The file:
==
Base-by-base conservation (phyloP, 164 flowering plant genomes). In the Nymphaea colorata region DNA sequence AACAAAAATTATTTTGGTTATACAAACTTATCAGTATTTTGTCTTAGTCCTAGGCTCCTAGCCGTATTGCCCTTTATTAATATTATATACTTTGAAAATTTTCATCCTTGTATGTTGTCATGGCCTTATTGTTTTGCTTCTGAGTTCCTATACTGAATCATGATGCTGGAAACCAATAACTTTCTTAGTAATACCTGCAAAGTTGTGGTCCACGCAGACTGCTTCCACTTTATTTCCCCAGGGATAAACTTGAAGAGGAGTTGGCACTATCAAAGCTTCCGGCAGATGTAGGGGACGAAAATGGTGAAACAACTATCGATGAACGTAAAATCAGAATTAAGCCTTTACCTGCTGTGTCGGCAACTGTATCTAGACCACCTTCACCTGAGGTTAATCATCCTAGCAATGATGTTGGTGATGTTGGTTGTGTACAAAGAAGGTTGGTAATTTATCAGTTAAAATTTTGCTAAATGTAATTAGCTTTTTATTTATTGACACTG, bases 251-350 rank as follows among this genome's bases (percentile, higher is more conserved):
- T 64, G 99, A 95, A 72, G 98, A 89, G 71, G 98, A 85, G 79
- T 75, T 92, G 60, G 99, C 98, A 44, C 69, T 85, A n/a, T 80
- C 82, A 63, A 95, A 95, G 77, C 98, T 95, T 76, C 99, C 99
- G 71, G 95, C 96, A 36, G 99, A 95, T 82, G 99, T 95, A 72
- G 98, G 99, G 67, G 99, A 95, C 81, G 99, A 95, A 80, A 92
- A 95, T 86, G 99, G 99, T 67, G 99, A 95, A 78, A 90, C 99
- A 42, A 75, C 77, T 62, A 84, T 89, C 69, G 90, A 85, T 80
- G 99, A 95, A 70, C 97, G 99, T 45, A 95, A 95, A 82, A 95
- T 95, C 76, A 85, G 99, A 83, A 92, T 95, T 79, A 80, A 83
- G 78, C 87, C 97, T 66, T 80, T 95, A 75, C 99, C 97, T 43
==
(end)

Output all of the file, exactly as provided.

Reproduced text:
Base-by-base conservation (phyloP, 164 flowering plant genomes). In the Nymphaea colorata region DNA sequence AACAAAAATTATTTTGGTTATACAAACTTATCAGTATTTTGTCTTAGTCCTAGGCTCCTAGCCGTATTGCCCTTTATTAATATTATATACTTTGAAAATTTTCATCCTTGTATGTTGTCATGGCCTTATTGTTTTGCTTCTGAGTTCCTATACTGAATCATGATGCTGGAAACCAATAACTTTCTTAGTAATACCTGCAAAGTTGTGGTCCACGCAGACTGCTTCCACTTTATTTCCCCAGGGATAAACTTGAAGAGGAGTTGGCACTATCAAAGCTTCCGGCAGATGTAGGGGACGAAAATGGTGAAACAACTATCGATGAACGTAAAATCAGAATTAAGCCTTTACCTGCTGTGTCGGCAACTGTATCTAGACCACCTTCACCTGAGGTTAATCATCCTAGCAATGATGTTGGTGATGTTGGTTGTGTACAAAGAAGGTTGGTAATTTATCAGTTAAAATTTTGCTAAATGTAATTAGCTTTTTATTTATTGACACTG, bases 251-350 rank as follows among this genome's bases (percentile, higher is more conserved):
- T 64, G 99, A 95, A 72, G 98, A 89, G 71, G 98, A 85, G 79
- T 75, T 92, G 60, G 99, C 98, A 44, C 69, T 85, A n/a, T 80
- C 82, A 63, A 95, A 95, G 77, C 98, T 95, T 76, C 99, C 99
- G 71, G 95, C 96, A 36, G 99, A 95, T 82, G 99, T 95, A 72
- G 98, G 99, G 67, G 99, A 95, C 81, G 99, A 95, A 80, A 92
- A 95, T 86, G 99, G 99, T 67, G 99, A 95, A 78, A 90, C 99
- A 42, A 75, C 77, T 62, A 84, T 89, C 69, G 90, A 85, T 80
- G 99, A 95, A 70, C 97, G 99, T 45, A 95, A 95, A 82, A 95
- T 95, C 76, A 85, G 99, A 83, A 92, T 95, T 79, A 80, A 83
- G 78, C 87, C 97, T 66, T 80, T 95, A 75, C 99, C 97, T 43